Reflections on being evidence informed…
12 June 2018
As a former teacher in a secondary Teaching School (TS), I was aware of what Research & Development (R&D) meant for me – extra stress! I conducted my own research project as part of a Master’s of Education whilst teaching English full time and found it rewarding but challenging. So, when I found that Liverpool John Moores University was offering a funded PhD scholarship to study research engagement in the teaching profession, I jumped at the chance to find out what R&D looked like for others. Three years on, I have gathered insights from a survey (n=109), interviews (n=6) and visits to Teaching Schools (n=3), where ‘wider school communities both engage “in” and “with” research’ (Teaching Schools Council, 2017). One of these schools was Ash Grove Academy, which proved to be a fascinating case study for me due to the additional EEF/IEE Research School status that the school had been awarded. As I finish writing up my 80,000-word thesis, here is just a snapshot of what I’ve found about ‘evidence-informed teaching’ (DfE, 2016) in Aspirer Research School.
Even before the Teaching Schools Council (2017) declared that R&D should be ‘an integral part’ of everything a TS does, the Director of Aspirer Research School, Megan Dixon, told me that this was their aim from the start. Influenced by a report from the British Educational Research Association (BERA-RSA, 2014), many opportunities were set up to facilitate the ‘evidence-informed’ agenda. I understand that there are even more opportunities now, however my case study of the 2016-17 academic year focused principally on the Research2Teaching Seminar Series developed by Aspirer. These seminars provide the opportunity for teachers and practitioners to listen to and discuss research with the researcher themselves in an informal context. From this I concluded that being evidence-informed at Aspirer means actively engaging with research, not simply engaging research (in other words, deploying the findings from external research) to justify practices.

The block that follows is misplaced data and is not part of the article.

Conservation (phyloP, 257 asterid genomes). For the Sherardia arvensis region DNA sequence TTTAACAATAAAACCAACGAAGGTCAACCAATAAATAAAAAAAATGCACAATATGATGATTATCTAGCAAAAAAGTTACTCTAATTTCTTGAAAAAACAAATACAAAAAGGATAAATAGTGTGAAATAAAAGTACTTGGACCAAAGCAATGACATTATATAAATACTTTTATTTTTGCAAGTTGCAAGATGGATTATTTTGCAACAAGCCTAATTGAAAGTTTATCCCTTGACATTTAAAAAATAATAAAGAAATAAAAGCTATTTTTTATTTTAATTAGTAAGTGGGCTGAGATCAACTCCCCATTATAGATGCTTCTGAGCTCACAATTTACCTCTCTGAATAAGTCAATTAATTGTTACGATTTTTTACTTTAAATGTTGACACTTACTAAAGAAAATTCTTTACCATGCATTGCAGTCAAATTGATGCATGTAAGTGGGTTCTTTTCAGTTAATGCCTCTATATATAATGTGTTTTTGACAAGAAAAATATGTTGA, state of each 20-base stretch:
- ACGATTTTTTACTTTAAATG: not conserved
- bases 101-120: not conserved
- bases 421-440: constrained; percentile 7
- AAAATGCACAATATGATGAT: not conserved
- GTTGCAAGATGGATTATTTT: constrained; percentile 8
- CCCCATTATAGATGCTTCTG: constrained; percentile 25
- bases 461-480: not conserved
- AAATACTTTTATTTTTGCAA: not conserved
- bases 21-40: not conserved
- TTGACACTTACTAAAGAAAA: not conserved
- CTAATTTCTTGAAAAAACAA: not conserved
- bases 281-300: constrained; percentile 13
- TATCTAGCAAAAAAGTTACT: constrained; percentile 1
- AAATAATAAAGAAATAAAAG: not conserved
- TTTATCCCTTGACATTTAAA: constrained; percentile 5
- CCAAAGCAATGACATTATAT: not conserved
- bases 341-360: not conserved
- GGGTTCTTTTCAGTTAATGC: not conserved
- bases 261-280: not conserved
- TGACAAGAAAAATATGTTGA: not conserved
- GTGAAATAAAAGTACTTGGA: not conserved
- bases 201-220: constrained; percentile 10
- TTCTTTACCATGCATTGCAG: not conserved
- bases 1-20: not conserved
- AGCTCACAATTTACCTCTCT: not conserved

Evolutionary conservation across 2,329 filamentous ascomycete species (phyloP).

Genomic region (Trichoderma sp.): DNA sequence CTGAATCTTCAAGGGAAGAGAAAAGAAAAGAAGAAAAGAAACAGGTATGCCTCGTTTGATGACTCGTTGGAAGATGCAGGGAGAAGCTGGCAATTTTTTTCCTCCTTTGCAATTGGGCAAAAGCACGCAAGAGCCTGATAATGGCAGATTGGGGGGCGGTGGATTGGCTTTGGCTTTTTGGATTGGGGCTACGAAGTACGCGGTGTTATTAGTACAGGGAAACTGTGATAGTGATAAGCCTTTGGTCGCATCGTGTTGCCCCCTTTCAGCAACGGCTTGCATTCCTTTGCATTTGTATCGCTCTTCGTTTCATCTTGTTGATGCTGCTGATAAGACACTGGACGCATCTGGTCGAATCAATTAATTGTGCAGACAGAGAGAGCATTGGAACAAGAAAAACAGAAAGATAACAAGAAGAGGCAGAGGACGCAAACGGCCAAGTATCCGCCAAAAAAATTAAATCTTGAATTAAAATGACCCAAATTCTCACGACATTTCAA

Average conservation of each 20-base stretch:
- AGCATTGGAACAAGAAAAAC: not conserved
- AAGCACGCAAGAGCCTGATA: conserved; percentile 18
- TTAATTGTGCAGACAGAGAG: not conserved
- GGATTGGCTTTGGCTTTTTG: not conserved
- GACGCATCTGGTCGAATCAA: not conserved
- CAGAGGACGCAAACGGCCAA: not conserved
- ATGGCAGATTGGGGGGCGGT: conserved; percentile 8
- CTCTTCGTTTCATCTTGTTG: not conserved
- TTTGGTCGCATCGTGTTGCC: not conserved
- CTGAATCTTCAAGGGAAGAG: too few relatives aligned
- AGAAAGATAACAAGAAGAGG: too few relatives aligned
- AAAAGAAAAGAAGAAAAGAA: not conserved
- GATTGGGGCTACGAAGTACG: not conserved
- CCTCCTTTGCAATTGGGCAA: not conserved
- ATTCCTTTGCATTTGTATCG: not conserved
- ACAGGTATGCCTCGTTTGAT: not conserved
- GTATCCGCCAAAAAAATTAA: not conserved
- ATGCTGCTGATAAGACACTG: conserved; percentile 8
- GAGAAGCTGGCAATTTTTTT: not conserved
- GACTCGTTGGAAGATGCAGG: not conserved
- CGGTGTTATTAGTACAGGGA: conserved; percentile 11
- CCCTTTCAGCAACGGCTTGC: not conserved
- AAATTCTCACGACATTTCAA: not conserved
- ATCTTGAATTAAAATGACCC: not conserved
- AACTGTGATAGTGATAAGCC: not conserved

Attendees of the seminars kindly took time to offer their opinions in an evaluation form (n= 47). Most thought the content of the seminars was interesting (Fig. 1) and might have ‘some impact’ on pedagogy (Fig. 2).
Figure 1: the content was interesting
Figure 2: impact on teaching and learning
When I interviewed Megan, she explained that it isn’t necessarily about hearing something to implement straight away. I certainly agree that being evidence informed should be active (intellectually engaging with research) not passive (just engaging the findings from the research of others). This is what makes teaching a profession.
Rachel Jackson, LJMU PhD student, R.M.Jackson@2015.ljmu.ac.uk
British Educational Research Association and the Royal Society for the Arts (2014) Research and the teaching profession. Building the capacity for a self-improving education system. Final report of the BERA-RSA inquiry into the role of research in teacher education: https://www.bera.ac.uk/wp-content/uploads/2013/12/BERA-RSA-Research-Teaching-Profession-FULL-REPORT-for-web.pdf
Department for Education (March 2016) Educational excellence everywhere: https://www.gov.uk/government/uploads/system/uploads/attachment_data/file/508447/Educational_Excellence_Everywhere.pdf
Teaching Schools Council (2017) The role of research and development in teaching schools: response to the NFER report: https://www.tscouncil.org.uk/insights-into-the-role-of-research-and-development-in-teaching-schools/Posted on 12 June 2018
Posted in: Blog, Evidence